Matt Baier on Sentimental Garbage by Jessica Hodges
Everyone always pushes the idea that “change is a good thing”- that we should let go of the old and embrace the new. But, gosh, I still don’t know what to do with all of the artwork I produced in fifth grade– it just sits there, piled in the corner of my closet, collecting dust. And I just can’t seem to detach myself from that crumby stuffed animal I snuggled with as a five year old. I know that such an admission might sound totally gross, but many of us suffer from the same problem. How do I stop myself from getting so overwhelmingly attached to material, inanimate items that are so, (let’s face it) objectively speaking, incapable of loving me back? All of my beloved relics are just “things,” really.
It’s okay for us to be sentimentally attached to some special material items, but they don’t have to clutter up our lives. This week, Matt Baier is here to remind us of how it is the memory of listening to live music that matters most, not the ticket stub.
3-How do you address clients who are sentimentally attached to items that you perceive as clutter or garbage?
Sentimental attachment is just one of many reasons we choose to hang on to stuff and it is not necessarily a bad reason. Keepsakes only become a problem, when there is excess, when they are getting in the way of what’s most important to us. The first step to reducing this excess, or clutter, is to create a context of like with like. Context drives decisions.
If I walk into a client’s home office and immediately start trying to convince her to get rid of her framed photos on her desk, you can bet I will be met with resistance. If, however, I am able to create a context where she can see 40 framed photos from throughout her office, all in one place, then she can see how much space they take up and she will be more open reassigning them.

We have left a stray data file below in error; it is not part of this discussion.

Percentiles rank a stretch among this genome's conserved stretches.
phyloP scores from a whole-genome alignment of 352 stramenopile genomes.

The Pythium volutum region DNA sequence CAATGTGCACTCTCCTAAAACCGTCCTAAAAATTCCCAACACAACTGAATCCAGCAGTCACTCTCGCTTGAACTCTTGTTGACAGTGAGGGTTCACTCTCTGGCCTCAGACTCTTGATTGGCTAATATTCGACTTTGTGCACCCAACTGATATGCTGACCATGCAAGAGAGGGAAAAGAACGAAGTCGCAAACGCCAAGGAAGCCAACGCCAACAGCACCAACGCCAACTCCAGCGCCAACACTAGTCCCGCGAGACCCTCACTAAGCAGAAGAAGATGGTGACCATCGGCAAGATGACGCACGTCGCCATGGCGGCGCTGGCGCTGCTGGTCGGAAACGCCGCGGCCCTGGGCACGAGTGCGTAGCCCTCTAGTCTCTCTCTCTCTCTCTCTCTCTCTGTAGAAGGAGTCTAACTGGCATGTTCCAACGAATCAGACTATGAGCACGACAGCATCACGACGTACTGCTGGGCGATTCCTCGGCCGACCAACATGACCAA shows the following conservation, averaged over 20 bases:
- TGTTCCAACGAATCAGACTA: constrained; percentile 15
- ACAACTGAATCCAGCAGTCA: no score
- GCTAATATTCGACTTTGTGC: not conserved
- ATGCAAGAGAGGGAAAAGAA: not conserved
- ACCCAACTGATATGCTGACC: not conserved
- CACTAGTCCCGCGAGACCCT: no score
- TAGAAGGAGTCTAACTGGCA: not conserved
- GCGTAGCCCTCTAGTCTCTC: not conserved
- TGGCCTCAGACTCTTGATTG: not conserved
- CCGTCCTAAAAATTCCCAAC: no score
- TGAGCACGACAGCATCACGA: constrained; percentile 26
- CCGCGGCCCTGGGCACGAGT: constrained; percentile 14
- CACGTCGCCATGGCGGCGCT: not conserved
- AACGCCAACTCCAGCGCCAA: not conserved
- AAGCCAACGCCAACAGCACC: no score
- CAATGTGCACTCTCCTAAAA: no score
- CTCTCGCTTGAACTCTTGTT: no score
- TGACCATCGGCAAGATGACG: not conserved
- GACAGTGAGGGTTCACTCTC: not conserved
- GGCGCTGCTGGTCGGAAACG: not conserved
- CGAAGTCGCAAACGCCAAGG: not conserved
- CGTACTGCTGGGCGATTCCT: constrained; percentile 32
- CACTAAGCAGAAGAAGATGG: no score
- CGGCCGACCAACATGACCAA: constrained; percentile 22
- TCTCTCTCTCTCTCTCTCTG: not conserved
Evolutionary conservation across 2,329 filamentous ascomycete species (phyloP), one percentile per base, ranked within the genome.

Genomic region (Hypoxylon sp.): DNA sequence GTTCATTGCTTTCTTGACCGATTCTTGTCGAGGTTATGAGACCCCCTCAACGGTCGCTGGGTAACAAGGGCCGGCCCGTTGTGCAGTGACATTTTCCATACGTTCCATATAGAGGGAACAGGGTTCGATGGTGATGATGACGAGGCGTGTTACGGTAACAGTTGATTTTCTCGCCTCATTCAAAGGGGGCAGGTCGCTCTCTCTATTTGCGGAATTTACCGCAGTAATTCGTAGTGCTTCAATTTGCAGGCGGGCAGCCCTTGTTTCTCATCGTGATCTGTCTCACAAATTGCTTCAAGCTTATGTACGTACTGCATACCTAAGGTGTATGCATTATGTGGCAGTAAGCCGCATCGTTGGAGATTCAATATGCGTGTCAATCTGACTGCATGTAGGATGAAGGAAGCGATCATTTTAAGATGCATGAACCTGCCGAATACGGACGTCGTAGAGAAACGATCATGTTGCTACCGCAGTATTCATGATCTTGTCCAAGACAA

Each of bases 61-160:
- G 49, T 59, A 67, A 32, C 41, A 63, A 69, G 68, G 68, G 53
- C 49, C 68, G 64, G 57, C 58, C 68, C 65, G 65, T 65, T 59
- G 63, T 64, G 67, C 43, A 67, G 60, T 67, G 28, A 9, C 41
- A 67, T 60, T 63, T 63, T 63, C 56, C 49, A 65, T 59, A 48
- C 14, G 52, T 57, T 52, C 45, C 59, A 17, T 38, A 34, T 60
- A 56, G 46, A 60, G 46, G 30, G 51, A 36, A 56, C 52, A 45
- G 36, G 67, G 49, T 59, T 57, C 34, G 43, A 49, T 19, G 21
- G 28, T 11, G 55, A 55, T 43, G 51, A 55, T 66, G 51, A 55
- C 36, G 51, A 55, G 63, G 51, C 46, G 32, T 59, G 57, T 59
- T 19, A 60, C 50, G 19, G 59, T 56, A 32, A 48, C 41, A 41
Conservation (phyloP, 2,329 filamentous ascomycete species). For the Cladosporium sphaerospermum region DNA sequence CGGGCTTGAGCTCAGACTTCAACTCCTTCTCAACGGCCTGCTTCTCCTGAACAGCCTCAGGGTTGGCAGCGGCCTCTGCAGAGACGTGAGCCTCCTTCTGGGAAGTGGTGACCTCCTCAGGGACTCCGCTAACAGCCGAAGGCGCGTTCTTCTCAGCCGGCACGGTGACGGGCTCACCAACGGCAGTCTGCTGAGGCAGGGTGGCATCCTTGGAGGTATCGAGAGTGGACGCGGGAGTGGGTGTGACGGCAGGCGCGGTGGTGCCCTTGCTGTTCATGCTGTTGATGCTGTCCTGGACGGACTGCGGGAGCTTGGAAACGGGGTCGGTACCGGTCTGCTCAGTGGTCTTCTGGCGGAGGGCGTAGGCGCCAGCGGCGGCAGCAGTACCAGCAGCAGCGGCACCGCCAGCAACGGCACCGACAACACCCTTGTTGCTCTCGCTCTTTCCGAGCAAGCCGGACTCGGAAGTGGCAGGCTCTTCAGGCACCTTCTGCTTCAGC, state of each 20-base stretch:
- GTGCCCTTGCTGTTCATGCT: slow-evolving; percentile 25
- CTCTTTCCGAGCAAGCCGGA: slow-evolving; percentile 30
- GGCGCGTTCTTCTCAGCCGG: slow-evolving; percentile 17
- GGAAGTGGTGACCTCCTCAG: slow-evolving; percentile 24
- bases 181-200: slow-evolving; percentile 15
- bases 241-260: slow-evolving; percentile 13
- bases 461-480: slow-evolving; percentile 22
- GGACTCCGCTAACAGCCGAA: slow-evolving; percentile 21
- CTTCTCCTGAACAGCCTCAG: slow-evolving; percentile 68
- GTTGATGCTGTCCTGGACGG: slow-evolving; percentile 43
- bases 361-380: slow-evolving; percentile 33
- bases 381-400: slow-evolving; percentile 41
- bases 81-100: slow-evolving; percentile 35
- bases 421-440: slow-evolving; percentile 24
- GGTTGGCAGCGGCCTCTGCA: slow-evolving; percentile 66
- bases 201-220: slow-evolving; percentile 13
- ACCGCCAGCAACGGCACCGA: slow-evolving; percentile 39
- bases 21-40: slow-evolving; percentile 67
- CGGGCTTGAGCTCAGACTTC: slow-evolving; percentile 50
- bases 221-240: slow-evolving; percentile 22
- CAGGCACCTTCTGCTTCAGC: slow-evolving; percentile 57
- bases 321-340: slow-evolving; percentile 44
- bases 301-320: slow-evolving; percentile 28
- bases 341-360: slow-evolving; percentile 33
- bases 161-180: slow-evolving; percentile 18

The key with all your excess stuff, including keepsakes, is to ask exactly why you keep something, because you can keep the same item for several different reasons.
Let’s take the example of books. Some books you want to make a point of reading. Those might make sense on a nightstand or wherever you are most comfortable reading. Some books are for reference and should go on a bookshelf, with the most vital ones at eye level. If you are keeping a book because it is a collectible, then condition matters and it should be stored out of the sunlight. Books that you are done with, can be donated or sold, depending on condition and value. Books can be kept for sentimental reasons too. If that’s the only reason you are keeping a book, then it should be stored more remotely, to free up space for items you use more frequently.
Of course, the reasons why we keep things, changes over time. As a teenager, it may be very important to fill your space with trophies. However, as an adult, you may decide you just need to keep one trophy out to remind you of your glory days. The rest can either be stored more remotely or photographed then tossed. Again, the way to arrive at the appropriate decision is to look at all your keepsakes in the context of other keepsakes and to get clear on exactly why you are keeping them.
Like this post? Check out more of Matt Baier’s guest posts here:
-Matt Baier on “Is There Such a Thing as Organized Clutter?”
-Matt Baier on the Benefits of Keeping an Organized Desk
A brief bio on Mr. Baier: After his promotion to Head of Design Services at the Jim Henson Company, home of the Muppets, Matt was responsible for managing half the staff and working in half the space, with 25% more work in demand. To combat the challenge ahead, Matt engaged his organizing expertise, increasing the company’s production rate tenfold.
Today, Matt owns and heads Matt Baier Organization, where his organizing team uses the Matt Baier Organizing approach to declutter and organize homes & offices all across the Fairfield County and Westchester County areas.